“Tightening the bolts” on the vast bureaucratic machinery of state surveillance and putting a smiling face on the agencies and individuals who are targeting the American people for repression—such is Obama’s response to the exposure of vast crimes against the US Constitution and the democratic rights of the people.
Less than three months ago, Obama gave a speech at the National Defense University in which he acknowledged that policies such as drone assassinations of American citizens and the indefinite detention of prisoners at Guantanamo—for which he is responsible—called into question the viability of American democracy. Yet he now speaks as though the shredding of the Bill of Rights is merely a communications problem.
The White House press corps, pliant as always, did not challenge claims by Obama that everyone in the room knew to be lies. No reporter so much as hinted that the NSA programs were unconstitutional.
Nor did anyone raise questions about the global terror alert, which Obama cited at the start of his remarks as justification for the surveillance programs. The fact that in the midst of a supposedly imminent threat Obama is leaving the capital to vacation at Martha’s Vineyard was never broached.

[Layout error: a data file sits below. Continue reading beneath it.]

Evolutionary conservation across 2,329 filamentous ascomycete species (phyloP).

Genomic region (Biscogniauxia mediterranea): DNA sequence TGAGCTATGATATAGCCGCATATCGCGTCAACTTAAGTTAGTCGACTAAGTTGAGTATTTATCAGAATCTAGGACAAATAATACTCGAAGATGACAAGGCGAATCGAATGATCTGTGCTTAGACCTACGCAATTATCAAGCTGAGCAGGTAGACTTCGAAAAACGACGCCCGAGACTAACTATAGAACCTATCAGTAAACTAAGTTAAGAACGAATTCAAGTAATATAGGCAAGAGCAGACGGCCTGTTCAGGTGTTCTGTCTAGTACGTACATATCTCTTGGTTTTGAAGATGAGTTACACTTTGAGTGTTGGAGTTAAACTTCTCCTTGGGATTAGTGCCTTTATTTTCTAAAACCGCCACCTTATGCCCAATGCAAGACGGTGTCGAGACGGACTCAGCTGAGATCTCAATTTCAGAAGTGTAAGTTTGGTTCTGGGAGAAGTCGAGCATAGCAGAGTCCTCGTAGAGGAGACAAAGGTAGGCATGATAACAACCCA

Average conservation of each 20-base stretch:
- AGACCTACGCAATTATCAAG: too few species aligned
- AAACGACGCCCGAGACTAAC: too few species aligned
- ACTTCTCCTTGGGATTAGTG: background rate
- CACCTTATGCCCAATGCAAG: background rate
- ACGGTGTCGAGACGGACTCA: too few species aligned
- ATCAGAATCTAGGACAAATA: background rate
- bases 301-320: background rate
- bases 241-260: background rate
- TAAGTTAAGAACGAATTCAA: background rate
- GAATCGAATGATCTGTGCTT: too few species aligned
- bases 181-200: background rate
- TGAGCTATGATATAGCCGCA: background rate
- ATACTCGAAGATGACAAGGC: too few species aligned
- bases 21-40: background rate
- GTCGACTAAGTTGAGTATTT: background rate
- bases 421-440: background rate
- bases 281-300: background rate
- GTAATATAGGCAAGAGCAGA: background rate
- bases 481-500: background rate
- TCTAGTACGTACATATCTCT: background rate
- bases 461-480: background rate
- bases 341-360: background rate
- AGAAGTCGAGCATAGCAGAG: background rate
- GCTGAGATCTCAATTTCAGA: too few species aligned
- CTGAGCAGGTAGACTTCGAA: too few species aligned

Even more chilling than Obama’s lies is his obliviousness to democratic principles. There is not a hint of concern for what Eisenhower warned of a half-century ago—the immense danger to democratic rights posed by the rise of a military-industrial complex. And this is under conditions of a present-day military-intelligence-industrial complex far beyond anything Eisenhower could have imagined.
Obama personifies the contempt for democratic rights and the Constitution, and the police state mentality that pervade all branches of the US government.
By Barry Grey
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Tags: democratic government NSA Obama
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Media provides false “context” for Bush quote on bin Laden
FROM MEDIA MATTERS
From the October 13 debate:
KERRY: Six months after he said Osama bin Laden must be caught dead or alive, this president was asked, “Where is Osama bin Laden?” He said, “I don’t know. I don’t really think about him very much. I’m not that concerned.”
BUSH: Gosh, I just don’t think I ever said I’m not worried about Osama bin Laden. It’s kind of one of those exaggerations.
But Bush wasn’t telling the truth. From a March 13, 2002, press conference:
Q: But don’t you believe that the threat that bin Laden posed won’t truly be eliminated until he is found either dead or alive?
BUSH: Well, as I say, we haven’t heard much from him. And I wouldn’t necessarily say he’s at the center of any command structure. And, again, I don’t know where he is. I — I’ll repeat what I said. I truly am not that concerned about him. I know he is on the run. I was concerned about him, when he had taken over a country. I was concerned about the fact that he was basically running Afghanistan and calling the shots for the Taliban.
But several news organizations gave Bush credit for nonexistent “context” around the remark. Knight Ridder reported after the debate:
“Kerry accused Bush of saying ‘I’m not that concerned’ about the al Qaida leader when asked where bin Laden was. The context, though, was misstated. Bush was saying bin Laden could not elude U.S. forces forever and also said of bin Laden at the time: ‘He’s the one who needs to be worried.'” [Knight Ridder, 10/13/04]